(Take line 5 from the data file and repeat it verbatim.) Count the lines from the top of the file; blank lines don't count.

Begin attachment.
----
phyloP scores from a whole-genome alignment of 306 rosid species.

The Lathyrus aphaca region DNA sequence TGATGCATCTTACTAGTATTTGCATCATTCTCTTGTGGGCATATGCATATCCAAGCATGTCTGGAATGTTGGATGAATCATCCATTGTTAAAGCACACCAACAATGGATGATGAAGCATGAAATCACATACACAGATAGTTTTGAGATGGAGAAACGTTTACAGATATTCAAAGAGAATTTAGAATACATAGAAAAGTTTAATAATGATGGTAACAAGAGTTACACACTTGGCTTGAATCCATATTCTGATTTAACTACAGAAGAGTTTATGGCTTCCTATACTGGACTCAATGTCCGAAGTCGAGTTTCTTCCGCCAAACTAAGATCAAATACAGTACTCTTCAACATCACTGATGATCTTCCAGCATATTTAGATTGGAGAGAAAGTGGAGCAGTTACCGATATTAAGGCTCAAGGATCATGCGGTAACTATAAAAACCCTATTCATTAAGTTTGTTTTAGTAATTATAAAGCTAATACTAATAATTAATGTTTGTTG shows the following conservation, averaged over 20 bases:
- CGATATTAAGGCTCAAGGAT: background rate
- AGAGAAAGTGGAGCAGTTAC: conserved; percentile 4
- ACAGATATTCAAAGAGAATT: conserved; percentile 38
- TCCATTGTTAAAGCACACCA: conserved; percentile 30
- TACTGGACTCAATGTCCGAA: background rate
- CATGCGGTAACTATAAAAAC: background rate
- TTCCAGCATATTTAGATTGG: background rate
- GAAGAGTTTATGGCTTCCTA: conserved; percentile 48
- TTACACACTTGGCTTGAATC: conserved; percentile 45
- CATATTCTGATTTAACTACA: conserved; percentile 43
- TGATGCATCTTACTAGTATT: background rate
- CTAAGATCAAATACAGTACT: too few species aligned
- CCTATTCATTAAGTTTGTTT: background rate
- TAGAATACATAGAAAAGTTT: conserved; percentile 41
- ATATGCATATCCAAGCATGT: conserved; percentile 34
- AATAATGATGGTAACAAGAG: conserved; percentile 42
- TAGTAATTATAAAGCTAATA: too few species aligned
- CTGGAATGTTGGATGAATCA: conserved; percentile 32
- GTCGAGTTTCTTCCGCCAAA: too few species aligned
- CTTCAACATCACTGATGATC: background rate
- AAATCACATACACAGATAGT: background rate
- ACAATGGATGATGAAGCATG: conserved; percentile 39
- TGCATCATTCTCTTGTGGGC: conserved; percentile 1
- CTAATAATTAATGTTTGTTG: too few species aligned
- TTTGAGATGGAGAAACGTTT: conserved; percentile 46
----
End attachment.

- ACAGATATTCAAAGAGAATT: conserved; percentile 38